Another important distinction is between hermeneutic (descriptive) and revolutionary (prescriptive) fictionalism. Hermeneutic fictionalism is the view that current usage of sentences about Fs is what is given by the fictionalist analysis; revolutionary fictionalism is the view that usage of sentences about Fs ought to be what is given by the fictionalist analysis. (How deep can a proposal be about how we ought to change our usage of certain words, you might ask? There's glory for you.) Revolutionary fictionalists can consistently combine their prescriptive claim with the usual gamut of descriptive views on the current usage of claims about Fs. For example, they could judge all current positive claims about Fs to be false, remain agnostic about their truth values, or hold some kind of expressivism about claims about Fs. Or things could be as Lewis suggests: the revolutionary fictionalist "might describe us -- some or all of us -- as being in a state of confusion such that fictionalism … would be the minimal unconfused revision of our present state" (see chapter 10). It's presumably not even out of the question that a revolutionary fictionalist hold a fictionalist view about the current usage of sentences about Fs and argue that we ought to hold a different fictionalist view about the usage of sentences about Fs.

Rosen (chapter 1) looks at three cases -- Pyrrhonian skepticism, ancient and renaissance astronomy and Bentham's theory of fictions -- in order to trace some precursors of modern fictionalism and distinguish fictionalism from "less exciting thoughts". His paper develops the modern fictionalist taxonomy in the attempt to classify these sophisticated historical views. It turns out that one important thing to watch out for is to distinguish fictionalists from pessimistic or frustrated realists. As Rosen says, "Everyone agrees that a false claim can be acceptable for certain purposes. The fictionalist's distinctive claim is that a false claim can be ideally acceptable".

Seahwa Kim's piece (chapter 4) is a very careful reply to one objection to modal fictionalism. Even those who are willing to countenance fictions as abstract entities may believe fictions to be contingent and temporally restricted entities. (They are contingent if the author might not have written them, and temporally restricted if they did not exist before they were first created). It may then be puzzling how modal fictionalism can successfully analyze some necessary and eternal truths in terms of contingent and temporally restricted entities. So you might worry that before Lewis's On the Plurality of Worlds was written in 1986, no modal claims were true, and that if he had never written that book no modal claims would have been true. Kim is careful to fully develop this objection and argues that modal fictionalism needs modifying in order to respond to this objection in the most satisfying way.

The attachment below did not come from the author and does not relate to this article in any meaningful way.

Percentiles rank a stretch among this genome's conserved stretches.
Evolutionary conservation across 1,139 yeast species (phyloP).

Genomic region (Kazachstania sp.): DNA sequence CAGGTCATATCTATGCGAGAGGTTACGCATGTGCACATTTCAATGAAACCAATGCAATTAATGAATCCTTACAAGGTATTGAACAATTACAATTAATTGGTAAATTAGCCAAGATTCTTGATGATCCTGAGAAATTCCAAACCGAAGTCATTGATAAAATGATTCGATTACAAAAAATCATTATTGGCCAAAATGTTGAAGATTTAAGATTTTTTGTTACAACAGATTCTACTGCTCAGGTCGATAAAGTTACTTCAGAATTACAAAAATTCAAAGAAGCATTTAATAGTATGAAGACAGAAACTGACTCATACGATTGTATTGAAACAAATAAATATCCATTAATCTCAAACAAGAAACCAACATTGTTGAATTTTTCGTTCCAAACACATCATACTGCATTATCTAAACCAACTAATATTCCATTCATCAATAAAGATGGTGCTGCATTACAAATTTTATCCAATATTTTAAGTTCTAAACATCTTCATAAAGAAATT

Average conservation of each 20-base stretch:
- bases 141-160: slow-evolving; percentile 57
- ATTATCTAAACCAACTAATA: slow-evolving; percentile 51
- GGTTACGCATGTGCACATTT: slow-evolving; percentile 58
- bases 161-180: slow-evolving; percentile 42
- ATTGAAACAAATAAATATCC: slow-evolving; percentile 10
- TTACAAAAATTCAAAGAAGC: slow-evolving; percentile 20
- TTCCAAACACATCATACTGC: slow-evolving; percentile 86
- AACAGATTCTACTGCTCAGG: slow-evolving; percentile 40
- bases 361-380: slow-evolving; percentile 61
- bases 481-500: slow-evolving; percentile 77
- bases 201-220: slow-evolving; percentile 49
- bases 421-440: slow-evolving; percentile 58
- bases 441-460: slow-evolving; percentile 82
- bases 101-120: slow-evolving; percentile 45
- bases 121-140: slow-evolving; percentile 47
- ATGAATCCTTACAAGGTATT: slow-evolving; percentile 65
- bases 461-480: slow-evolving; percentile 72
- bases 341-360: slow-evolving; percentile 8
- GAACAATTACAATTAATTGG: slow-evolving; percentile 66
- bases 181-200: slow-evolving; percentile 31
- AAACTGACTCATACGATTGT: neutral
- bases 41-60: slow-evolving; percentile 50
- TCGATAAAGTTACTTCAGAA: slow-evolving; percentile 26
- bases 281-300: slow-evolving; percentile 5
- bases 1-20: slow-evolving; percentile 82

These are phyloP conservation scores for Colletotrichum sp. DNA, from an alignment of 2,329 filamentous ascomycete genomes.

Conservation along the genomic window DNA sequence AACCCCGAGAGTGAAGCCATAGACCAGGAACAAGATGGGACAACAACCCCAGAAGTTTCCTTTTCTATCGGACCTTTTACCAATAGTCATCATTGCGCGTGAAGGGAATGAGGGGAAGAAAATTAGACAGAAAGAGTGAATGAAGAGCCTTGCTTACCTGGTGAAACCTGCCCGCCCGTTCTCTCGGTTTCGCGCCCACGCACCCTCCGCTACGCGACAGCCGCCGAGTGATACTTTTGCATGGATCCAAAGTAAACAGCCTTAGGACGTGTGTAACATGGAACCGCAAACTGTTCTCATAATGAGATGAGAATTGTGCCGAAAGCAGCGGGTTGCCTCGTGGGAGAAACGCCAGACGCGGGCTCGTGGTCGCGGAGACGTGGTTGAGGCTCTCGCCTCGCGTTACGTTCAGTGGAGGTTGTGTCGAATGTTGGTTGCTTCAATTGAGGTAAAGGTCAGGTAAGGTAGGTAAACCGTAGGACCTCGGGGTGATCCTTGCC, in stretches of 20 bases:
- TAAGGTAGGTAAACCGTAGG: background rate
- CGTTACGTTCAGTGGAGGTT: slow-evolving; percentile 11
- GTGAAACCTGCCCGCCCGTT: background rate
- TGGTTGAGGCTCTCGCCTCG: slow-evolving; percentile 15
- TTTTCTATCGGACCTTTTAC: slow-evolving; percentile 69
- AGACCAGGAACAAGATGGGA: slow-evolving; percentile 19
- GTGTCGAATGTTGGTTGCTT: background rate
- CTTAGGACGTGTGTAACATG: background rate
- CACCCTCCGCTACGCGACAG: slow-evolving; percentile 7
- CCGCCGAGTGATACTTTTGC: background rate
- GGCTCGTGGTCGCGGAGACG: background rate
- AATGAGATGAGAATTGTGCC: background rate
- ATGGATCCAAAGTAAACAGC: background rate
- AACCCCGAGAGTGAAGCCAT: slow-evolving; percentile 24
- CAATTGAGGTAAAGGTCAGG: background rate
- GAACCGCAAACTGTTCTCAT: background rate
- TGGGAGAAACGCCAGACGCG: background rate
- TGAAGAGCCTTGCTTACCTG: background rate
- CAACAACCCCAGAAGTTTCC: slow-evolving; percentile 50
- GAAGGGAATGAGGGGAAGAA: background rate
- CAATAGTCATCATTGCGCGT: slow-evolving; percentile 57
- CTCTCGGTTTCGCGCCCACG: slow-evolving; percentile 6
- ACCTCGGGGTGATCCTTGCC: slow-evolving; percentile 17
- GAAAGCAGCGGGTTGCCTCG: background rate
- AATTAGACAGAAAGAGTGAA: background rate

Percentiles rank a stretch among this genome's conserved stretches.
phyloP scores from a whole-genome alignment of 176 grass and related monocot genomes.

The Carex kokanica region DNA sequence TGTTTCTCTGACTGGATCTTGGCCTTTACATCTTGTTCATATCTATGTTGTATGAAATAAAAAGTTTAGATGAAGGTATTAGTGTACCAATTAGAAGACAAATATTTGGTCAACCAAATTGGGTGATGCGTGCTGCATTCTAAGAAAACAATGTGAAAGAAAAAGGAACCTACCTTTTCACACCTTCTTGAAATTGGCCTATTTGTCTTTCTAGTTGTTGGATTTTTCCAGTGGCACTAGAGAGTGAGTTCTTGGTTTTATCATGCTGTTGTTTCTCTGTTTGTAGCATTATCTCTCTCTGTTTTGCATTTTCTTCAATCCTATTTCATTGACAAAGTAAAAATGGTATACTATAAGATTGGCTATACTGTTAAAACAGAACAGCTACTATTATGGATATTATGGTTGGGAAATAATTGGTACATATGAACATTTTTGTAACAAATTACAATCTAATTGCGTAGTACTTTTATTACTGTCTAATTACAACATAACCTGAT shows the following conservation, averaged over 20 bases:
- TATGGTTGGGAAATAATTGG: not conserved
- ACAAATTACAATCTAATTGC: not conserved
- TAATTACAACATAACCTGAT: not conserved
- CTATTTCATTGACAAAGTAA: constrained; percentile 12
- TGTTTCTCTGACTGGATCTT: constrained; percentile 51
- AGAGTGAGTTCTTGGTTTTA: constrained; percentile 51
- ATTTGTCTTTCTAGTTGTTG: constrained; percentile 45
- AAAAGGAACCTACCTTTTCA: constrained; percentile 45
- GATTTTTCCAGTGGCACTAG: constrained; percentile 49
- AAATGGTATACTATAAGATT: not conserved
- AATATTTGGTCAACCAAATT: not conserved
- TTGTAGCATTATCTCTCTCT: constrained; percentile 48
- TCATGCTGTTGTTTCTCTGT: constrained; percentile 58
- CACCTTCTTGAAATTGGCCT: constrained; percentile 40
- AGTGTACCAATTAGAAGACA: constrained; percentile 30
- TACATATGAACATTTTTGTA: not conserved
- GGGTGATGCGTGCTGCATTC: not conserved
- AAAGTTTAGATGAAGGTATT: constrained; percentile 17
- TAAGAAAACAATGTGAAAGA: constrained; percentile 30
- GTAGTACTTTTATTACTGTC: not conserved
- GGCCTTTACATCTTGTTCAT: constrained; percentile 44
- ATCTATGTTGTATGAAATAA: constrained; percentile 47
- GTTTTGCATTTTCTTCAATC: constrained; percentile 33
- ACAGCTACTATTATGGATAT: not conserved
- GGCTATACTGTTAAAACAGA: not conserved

From here on in I focus primarily on the contributions on moral fictionalism (Joyce, contribution 9, Lewis, contribution 10, and Blackburn, contribution 11). My apologies for failing to discuss the other excellent papers.

Joyce (chapter 9) gives an extended and careful argument for a noncognitivist revolutionary fictionalism about morality. He argues that if we accept an error theory about morality, then we still have some (prudential) reasons to be fictionalists about morality. He presents some empirical analysis of the societal and psychological payoffs of pretending to believe in the claims of morality. And he concludes that pretending that morality is after all true may help us to achieve these payoffs. The idea is that if the passing thought of your ruined reputation won't stop you from acting unwisely, then the pretence that you are morally bad together with the strong feeling of guilt that comes along with it may be enough to stop you. Just as exciting visual images may be more effective in selling a product than hard facts, an exciting pretence may be the best way to go.

This is a curious though careful and persuasive argument. Of course there may be other, more effective, tactics for improving self-control. One expects that a fire-and-brimstone theistic view could make for quite vigorous pretenses and even stronger feelings of guilt. Or perhaps there exist gentler forms of self-deception to the same effect, relying on rewards and positive feelings instead of guilt. Joyce does suggest that morality may be a particularly effective pretence because we (most of us) are brought up to believe it to be true, but one does wonder what is coming next.